|Home | About | Journals | Submit | Contact Us | Français|
The health minister Ara Darzi was criticised last week for not having consulted widely enough before publishing his review of the NHS. But his report was welcomed by many commentators for the extra funding that it promised for new technologies.
In his interim report, which was launched earlier than expected, Lord Darzi has promised better access to GPs, a new health innovation council to develop and deploy high technology health care, infection screening for all patients admitted to hospital, and annual infection control inspections in acute trusts.
Lord Darzi insisted that his vision for a world class NHS throughout England would be achieved by giving greater power to local NHS staff and others with an interest in developing health services.
He said, “This is not about imposing more changes from the centre. Effective change needs to be led locally, driven by clinicians and others working in partnership across the service.”
To improve access to GPs Lord Darzi said that 100 new practices would open in areas with the worst provision and that new money would be made available to create 150 new GP run health centres that would be open seven days a week from 8 am to 8 pm. Another plan is for at least half of all new and existing general practices to open their doors on Saturday mornings or one or more evenings each week, the Department of Health announced.
The health innovation council will be chaired by Lord Darzi and will be jointly funded by the health department and the Wellcome Trust to the tune of £100m (€145; $204m) over the next five years.
Although some of the report's proposals will not be developed until the full report is launched next year, to coincide with the 60th anniversary of the NHS, others—such as access to GP services—will be acted on immediately, said the secretary of state for health, Alan Johnson.
The package of changes to improve access to GPs is “a massive investment in primary care provision and will benefit millions of patients across the country,” Mr Johnson said.
However, Iona Heath, a GP in north London and chairwoman of the Royal College of General Practitioners' international committee, said that the proposals were a mismatch between what GPs had negotiated with the government in their contract and what was being planned. “The contract excludes GPs from working outside the hours of 8 30 am to 6 30 pm so I don't see quite how it [the proposed increased access] is supposed to work,” she said.
If the thinking behind longer opening hours was to introduce shifts for GPs then this would destroy the balance between access and continuity, where patients could see the same doctor, said Dr Heath.
Lord Darzi was not the right man for the job of rebuilding morale among primary care doctors, she added. “Rebuilding morale among GPs is supposed to be a clinician led exercise. If they [the government] think that getting a tertiary care doctor to redesign primary care is going to do that then they are barking up the wrong tree,” she said.
Richard Vautrey, deputy chairman of the BMA's General Practitioners Committee, called for doctors' leaders to be included in talks about key issues such as access to GPs and infection control.
“We agree with Lord Darzi that the NHS needs to be patient centred and clinically led,” he said. “The best way to develop a first class NHS is to sit down with patients and representatives of the BMA to decide how to tailor services to meet their needs. We have expressed a willingness to do this on many occasions, and we hope the government will now sit down and discuss their concerns with us.”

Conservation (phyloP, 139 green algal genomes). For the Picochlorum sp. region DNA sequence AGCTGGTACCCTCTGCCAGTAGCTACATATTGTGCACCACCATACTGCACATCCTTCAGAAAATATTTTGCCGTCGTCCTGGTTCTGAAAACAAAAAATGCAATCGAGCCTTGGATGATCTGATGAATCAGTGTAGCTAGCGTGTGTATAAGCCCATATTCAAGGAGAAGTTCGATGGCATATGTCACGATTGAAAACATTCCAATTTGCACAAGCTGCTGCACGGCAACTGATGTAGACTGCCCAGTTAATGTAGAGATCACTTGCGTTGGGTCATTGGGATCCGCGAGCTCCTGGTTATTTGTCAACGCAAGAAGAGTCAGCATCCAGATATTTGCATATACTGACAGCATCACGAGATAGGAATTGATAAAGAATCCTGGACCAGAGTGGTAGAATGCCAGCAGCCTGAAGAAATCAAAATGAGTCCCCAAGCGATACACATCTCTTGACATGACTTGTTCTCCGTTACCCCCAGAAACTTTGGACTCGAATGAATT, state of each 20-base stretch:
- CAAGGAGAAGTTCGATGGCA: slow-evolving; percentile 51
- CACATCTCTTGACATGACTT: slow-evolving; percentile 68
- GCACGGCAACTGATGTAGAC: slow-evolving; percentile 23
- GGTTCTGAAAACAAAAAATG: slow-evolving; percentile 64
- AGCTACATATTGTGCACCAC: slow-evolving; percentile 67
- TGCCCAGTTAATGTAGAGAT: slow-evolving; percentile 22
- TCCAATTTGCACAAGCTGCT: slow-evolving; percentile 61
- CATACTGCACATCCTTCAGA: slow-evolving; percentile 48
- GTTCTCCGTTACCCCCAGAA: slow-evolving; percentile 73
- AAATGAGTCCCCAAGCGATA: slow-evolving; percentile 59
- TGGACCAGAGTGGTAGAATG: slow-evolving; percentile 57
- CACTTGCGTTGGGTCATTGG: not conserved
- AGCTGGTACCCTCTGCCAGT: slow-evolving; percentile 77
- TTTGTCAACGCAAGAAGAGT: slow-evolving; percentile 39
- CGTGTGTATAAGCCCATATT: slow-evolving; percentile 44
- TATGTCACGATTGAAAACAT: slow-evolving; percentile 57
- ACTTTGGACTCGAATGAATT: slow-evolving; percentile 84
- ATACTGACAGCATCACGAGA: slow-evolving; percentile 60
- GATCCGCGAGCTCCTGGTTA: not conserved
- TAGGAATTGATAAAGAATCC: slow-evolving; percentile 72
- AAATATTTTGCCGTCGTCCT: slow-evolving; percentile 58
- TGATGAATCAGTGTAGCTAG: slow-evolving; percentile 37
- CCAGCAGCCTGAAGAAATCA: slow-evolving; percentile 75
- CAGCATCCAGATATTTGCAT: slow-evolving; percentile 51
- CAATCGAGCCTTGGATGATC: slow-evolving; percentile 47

Norman Lamb, Liberal Democrats' shadow health secretary, accused the government of “hasty pre-election announcements and fake hospital openings,” adding that “the NHS deserves better.”
“By putting off all decisions on service changes till next year, Labour can safely go into an election without the axe of closures hanging over the ballot box,” he said.
Gill Morgan, chief executive of the NHS Confederation, which represents 95% of NHS organisations, said that NHS staff and the public were being disengaged from the process of reform as they had not been involved sufficiently in discussions about the need for further changes to the health service.
Although she welcomed better access to GPs, Dr Morgan said, “In under-doctored areas, we must make sure that measures to improve services are not simply spent on providing more doctors: we need a whole range of measures to be put in place . . . We must find the missing patients who have not registered with health services and live in some of the most deprived parts of our country.”
The Medical Technology Group, a campaigning coalition of patients' groups, research organisations, and industry, said it was extremely encouraged by the announcement of the new council.
“Technology helps to reduce waiting times and allows patients to become productive members of society more quickly after treatment. But what is so vital is technology's ability to improve patients' quality of life. Giving them freedom, mobility, [and] peace of mind, allowing them to go back to work and contribute to society—we must do all that we can to ensure systems are in place to allow as many patients to benefit as possible,” said the group's spokeswoman, Judy Birch.
However, Niall Dickson, chief executive of the independent think tank the King's Fund, said that “it has not yet been made clear how the creation of yet another central organisation will help.
“Generally we know which innovations work; the challenge has always been getting them adopted. What we need is to create the right incentives locally that will encourage those commissioning and delivering care to adopt best practice as defined by NICE [the National Institute for Health and Clinical Excellence].”
The interim report is available at www.nhs.uk/ournhs.